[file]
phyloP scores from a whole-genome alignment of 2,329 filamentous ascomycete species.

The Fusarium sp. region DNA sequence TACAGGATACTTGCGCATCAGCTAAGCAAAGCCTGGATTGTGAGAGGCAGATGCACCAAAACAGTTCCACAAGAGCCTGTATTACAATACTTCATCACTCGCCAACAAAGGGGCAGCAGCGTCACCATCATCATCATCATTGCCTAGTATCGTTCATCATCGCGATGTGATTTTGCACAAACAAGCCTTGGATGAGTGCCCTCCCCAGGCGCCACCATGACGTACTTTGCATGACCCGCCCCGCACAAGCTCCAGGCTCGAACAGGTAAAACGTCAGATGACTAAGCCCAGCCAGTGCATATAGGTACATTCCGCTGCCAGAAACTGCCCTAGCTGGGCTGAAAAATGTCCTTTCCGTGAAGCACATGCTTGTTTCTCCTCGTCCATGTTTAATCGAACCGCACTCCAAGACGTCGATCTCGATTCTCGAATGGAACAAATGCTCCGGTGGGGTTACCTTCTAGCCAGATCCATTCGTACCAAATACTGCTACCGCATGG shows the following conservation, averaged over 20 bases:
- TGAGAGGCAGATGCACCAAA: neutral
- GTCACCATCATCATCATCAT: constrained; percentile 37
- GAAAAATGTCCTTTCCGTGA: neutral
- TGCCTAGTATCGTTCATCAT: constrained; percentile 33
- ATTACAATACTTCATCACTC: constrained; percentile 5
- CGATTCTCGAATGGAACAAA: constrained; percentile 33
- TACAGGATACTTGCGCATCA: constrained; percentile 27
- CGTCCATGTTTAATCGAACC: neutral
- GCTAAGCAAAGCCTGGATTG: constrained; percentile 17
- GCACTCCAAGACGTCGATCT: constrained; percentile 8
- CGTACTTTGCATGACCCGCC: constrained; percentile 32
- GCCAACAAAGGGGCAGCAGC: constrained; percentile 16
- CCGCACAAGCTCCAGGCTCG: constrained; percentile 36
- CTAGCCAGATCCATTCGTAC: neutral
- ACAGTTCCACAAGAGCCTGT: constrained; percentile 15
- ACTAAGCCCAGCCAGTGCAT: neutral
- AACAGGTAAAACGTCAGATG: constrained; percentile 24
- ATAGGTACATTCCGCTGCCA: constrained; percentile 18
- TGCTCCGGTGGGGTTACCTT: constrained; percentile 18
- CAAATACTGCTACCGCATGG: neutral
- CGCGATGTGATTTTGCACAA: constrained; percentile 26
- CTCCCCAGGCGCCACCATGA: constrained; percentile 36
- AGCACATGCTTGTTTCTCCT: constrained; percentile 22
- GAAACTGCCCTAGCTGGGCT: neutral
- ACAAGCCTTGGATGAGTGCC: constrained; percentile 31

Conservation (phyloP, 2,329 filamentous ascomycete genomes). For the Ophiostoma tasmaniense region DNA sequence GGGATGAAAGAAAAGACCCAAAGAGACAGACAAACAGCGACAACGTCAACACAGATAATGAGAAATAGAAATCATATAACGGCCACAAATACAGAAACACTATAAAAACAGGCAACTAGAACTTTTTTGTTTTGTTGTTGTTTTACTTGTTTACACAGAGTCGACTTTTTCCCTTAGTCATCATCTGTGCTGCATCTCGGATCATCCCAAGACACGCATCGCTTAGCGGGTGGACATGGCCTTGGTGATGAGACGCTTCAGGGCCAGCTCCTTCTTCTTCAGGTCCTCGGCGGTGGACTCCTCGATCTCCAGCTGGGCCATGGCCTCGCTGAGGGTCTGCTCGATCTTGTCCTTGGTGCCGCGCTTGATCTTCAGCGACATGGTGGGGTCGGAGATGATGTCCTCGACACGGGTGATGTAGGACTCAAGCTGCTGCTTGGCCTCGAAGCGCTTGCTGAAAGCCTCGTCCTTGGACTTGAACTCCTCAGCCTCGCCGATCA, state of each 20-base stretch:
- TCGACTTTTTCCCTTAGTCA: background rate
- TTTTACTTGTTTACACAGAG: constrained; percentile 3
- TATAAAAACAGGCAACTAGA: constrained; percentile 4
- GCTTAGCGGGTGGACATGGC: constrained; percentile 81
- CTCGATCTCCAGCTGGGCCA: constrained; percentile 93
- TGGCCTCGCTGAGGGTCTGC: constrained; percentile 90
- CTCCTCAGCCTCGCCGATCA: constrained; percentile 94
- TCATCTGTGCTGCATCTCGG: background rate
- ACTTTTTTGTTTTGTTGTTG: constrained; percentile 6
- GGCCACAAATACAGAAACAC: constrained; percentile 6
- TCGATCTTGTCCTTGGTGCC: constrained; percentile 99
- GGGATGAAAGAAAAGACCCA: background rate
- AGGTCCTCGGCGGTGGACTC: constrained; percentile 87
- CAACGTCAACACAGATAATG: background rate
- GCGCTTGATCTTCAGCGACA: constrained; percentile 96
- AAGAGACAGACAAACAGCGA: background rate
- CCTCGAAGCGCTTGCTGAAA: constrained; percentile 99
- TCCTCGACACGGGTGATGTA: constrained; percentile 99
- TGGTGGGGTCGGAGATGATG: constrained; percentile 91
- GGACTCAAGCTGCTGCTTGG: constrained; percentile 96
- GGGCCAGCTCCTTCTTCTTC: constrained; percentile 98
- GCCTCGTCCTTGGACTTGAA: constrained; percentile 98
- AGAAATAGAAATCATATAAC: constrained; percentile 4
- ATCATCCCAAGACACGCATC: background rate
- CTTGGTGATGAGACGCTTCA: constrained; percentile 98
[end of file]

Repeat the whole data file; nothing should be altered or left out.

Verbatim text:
phyloP scores from a whole-genome alignment of 2,329 filamentous ascomycete species.

The Fusarium sp. region DNA sequence TACAGGATACTTGCGCATCAGCTAAGCAAAGCCTGGATTGTGAGAGGCAGATGCACCAAAACAGTTCCACAAGAGCCTGTATTACAATACTTCATCACTCGCCAACAAAGGGGCAGCAGCGTCACCATCATCATCATCATTGCCTAGTATCGTTCATCATCGCGATGTGATTTTGCACAAACAAGCCTTGGATGAGTGCCCTCCCCAGGCGCCACCATGACGTACTTTGCATGACCCGCCCCGCACAAGCTCCAGGCTCGAACAGGTAAAACGTCAGATGACTAAGCCCAGCCAGTGCATATAGGTACATTCCGCTGCCAGAAACTGCCCTAGCTGGGCTGAAAAATGTCCTTTCCGTGAAGCACATGCTTGTTTCTCCTCGTCCATGTTTAATCGAACCGCACTCCAAGACGTCGATCTCGATTCTCGAATGGAACAAATGCTCCGGTGGGGTTACCTTCTAGCCAGATCCATTCGTACCAAATACTGCTACCGCATGG shows the following conservation, averaged over 20 bases:
- TGAGAGGCAGATGCACCAAA: neutral
- GTCACCATCATCATCATCAT: constrained; percentile 37
- GAAAAATGTCCTTTCCGTGA: neutral
- TGCCTAGTATCGTTCATCAT: constrained; percentile 33
- ATTACAATACTTCATCACTC: constrained; percentile 5
- CGATTCTCGAATGGAACAAA: constrained; percentile 33
- TACAGGATACTTGCGCATCA: constrained; percentile 27
- CGTCCATGTTTAATCGAACC: neutral
- GCTAAGCAAAGCCTGGATTG: constrained; percentile 17
- GCACTCCAAGACGTCGATCT: constrained; percentile 8
- CGTACTTTGCATGACCCGCC: constrained; percentile 32
- GCCAACAAAGGGGCAGCAGC: constrained; percentile 16
- CCGCACAAGCTCCAGGCTCG: constrained; percentile 36
- CTAGCCAGATCCATTCGTAC: neutral
- ACAGTTCCACAAGAGCCTGT: constrained; percentile 15
- ACTAAGCCCAGCCAGTGCAT: neutral
- AACAGGTAAAACGTCAGATG: constrained; percentile 24
- ATAGGTACATTCCGCTGCCA: constrained; percentile 18
- TGCTCCGGTGGGGTTACCTT: constrained; percentile 18
- CAAATACTGCTACCGCATGG: neutral
- CGCGATGTGATTTTGCACAA: constrained; percentile 26
- CTCCCCAGGCGCCACCATGA: constrained; percentile 36
- AGCACATGCTTGTTTCTCCT: constrained; percentile 22
- GAAACTGCCCTAGCTGGGCT: neutral
- ACAAGCCTTGGATGAGTGCC: constrained; percentile 31

Conservation (phyloP, 2,329 filamentous ascomycete genomes). For the Ophiostoma tasmaniense region DNA sequence GGGATGAAAGAAAAGACCCAAAGAGACAGACAAACAGCGACAACGTCAACACAGATAATGAGAAATAGAAATCATATAACGGCCACAAATACAGAAACACTATAAAAACAGGCAACTAGAACTTTTTTGTTTTGTTGTTGTTTTACTTGTTTACACAGAGTCGACTTTTTCCCTTAGTCATCATCTGTGCTGCATCTCGGATCATCCCAAGACACGCATCGCTTAGCGGGTGGACATGGCCTTGGTGATGAGACGCTTCAGGGCCAGCTCCTTCTTCTTCAGGTCCTCGGCGGTGGACTCCTCGATCTCCAGCTGGGCCATGGCCTCGCTGAGGGTCTGCTCGATCTTGTCCTTGGTGCCGCGCTTGATCTTCAGCGACATGGTGGGGTCGGAGATGATGTCCTCGACACGGGTGATGTAGGACTCAAGCTGCTGCTTGGCCTCGAAGCGCTTGCTGAAAGCCTCGTCCTTGGACTTGAACTCCTCAGCCTCGCCGATCA, state of each 20-base stretch:
- TCGACTTTTTCCCTTAGTCA: background rate
- TTTTACTTGTTTACACAGAG: constrained; percentile 3
- TATAAAAACAGGCAACTAGA: constrained; percentile 4
- GCTTAGCGGGTGGACATGGC: constrained; percentile 81
- CTCGATCTCCAGCTGGGCCA: constrained; percentile 93
- TGGCCTCGCTGAGGGTCTGC: constrained; percentile 90
- CTCCTCAGCCTCGCCGATCA: constrained; percentile 94
- TCATCTGTGCTGCATCTCGG: background rate
- ACTTTTTTGTTTTGTTGTTG: constrained; percentile 6
- GGCCACAAATACAGAAACAC: constrained; percentile 6
- TCGATCTTGTCCTTGGTGCC: constrained; percentile 99
- GGGATGAAAGAAAAGACCCA: background rate
- AGGTCCTCGGCGGTGGACTC: constrained; percentile 87
- CAACGTCAACACAGATAATG: background rate
- GCGCTTGATCTTCAGCGACA: constrained; percentile 96
- AAGAGACAGACAAACAGCGA: background rate
- CCTCGAAGCGCTTGCTGAAA: constrained; percentile 99
- TCCTCGACACGGGTGATGTA: constrained; percentile 99
- TGGTGGGGTCGGAGATGATG: constrained; percentile 91
- GGACTCAAGCTGCTGCTTGG: constrained; percentile 96
- GGGCCAGCTCCTTCTTCTTC: constrained; percentile 98
- GCCTCGTCCTTGGACTTGAA: constrained; percentile 98
- AGAAATAGAAATCATATAAC: constrained; percentile 4
- ATCATCCCAAGACACGCATC: background rate
- CTTGGTGATGAGACGCTTCA: constrained; percentile 98